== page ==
Food legislation and food safety – June 2020
Food contact materials (FCMs)
The British Plastics Federation (BPF) has launched a new set of: Recycled Content Used In Plastic Packaging Applications.
SGS reports that Denmark has published new legislation (in Danish) to ban PFAS from paper and board food packaging as of 1 July 2020. A notification published by the EC provides more detail in English.
FPF reports that Ukraine has notified the World Trade Organization (WTO) of a draft law on FCMs. SGS has also published an article about the draft law.
Keller and Heckman reports that the US FDA has added 18 new substances to its Inventory of Effective Food Contact Substances (FCS) Notifications.
A study within the CLARITY-BPA programme, led by researchers from Tufts University School of Medicine, has found that exposure to even low doses of BPA can be harmful to health. An article (3.98 MB) about the study is published in Environmental Health Perspectives.
EU Farm to Fork Strategy adopted
On 20 May 2020 the EC adopted the Farm to Fork Strategy for a fair, healthy and environmentally friendly food system. More information can be found in the published Questions & Answers page. One of the answers says that the EC will propose mandatory front-of-pack (FOP) nutrition labelling. The EC reports that the JRC has reviewed (4.09 MB) the scientific literature on FOP labelling schemes. The overall conclusion: FOP labelling holds potential for helping consumers make health-conscious food choices.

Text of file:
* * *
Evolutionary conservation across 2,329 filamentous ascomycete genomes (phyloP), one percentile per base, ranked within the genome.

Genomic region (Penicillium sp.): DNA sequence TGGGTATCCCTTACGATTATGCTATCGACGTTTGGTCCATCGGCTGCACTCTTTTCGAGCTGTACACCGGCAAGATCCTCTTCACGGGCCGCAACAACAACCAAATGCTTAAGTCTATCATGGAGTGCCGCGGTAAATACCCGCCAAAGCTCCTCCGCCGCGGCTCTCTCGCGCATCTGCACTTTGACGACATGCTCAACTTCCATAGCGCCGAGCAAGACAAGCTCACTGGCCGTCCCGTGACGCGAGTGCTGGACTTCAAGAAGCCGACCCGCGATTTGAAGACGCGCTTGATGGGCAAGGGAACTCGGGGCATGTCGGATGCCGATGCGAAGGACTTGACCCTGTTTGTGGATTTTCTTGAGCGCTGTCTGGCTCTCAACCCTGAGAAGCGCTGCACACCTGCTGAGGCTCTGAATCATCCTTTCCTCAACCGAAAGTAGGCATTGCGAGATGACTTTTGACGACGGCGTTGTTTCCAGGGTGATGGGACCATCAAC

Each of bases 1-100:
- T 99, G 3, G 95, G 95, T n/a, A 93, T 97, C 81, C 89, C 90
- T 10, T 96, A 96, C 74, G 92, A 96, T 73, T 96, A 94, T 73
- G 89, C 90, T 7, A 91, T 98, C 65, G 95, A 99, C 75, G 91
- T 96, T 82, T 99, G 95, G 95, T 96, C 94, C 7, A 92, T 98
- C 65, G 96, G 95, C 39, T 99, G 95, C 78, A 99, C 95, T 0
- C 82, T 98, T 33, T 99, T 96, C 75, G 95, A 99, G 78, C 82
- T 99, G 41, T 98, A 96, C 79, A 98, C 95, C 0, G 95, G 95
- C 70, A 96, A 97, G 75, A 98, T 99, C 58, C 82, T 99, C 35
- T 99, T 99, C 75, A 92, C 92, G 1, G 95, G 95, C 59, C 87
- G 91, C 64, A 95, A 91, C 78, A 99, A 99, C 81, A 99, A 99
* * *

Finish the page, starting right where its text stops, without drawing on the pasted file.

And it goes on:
Keller and Heckman reports that, according to the strategy, the timeline for finalising any proposal to revise the current EU legislation on FCMs has been extended to the fourth quarter of 2022.
The EC has published a Notice providing guidance on simpler but safe hygiene rules for small retailers, also when donating food. The Notice perfectly fits with the Farm to Fork Strategy, because of the favourable effect it can have on reducing waste and promoting food security by facilitating safe unsold food donation practices.
Labelling, logo’s and claims
The EC has published the 2019 annual report (7.23 MB) of the EU Food Fraud Network. The most common non-compliance was mislabelling which accounted for 47.3% of the total of violations reported in the system.
A new report (4.08 MB) by WHO, UNICEF and IBFAN reveals that despite efforts to stop harmful promotion of breast-milk substitutes, countries are still falling short. The COVID-19 pandemic highlights the need for stronger legislation to protect families from false claims. Current evidence indicates that it is unlikely that COVID-19 would be transmitted through breastfeeding.
According to the Netherlands Court of Audit, the Dutch Minister of Agriculture, Nature and Food Quality (LNV) provides too little support for the EU organic logo. A study (985 kB) found that Dutch consumer confidence in this logo is relatively low.
While the total turnover in food in Dutch supermarkets grew by 4.2% in 2019, turnover in food products with an independent quality label grew by 26%. This is shown by the latest figures from IRI’s (in Dutch) retail quality label monitor (in Dutch, 1.12 MB).
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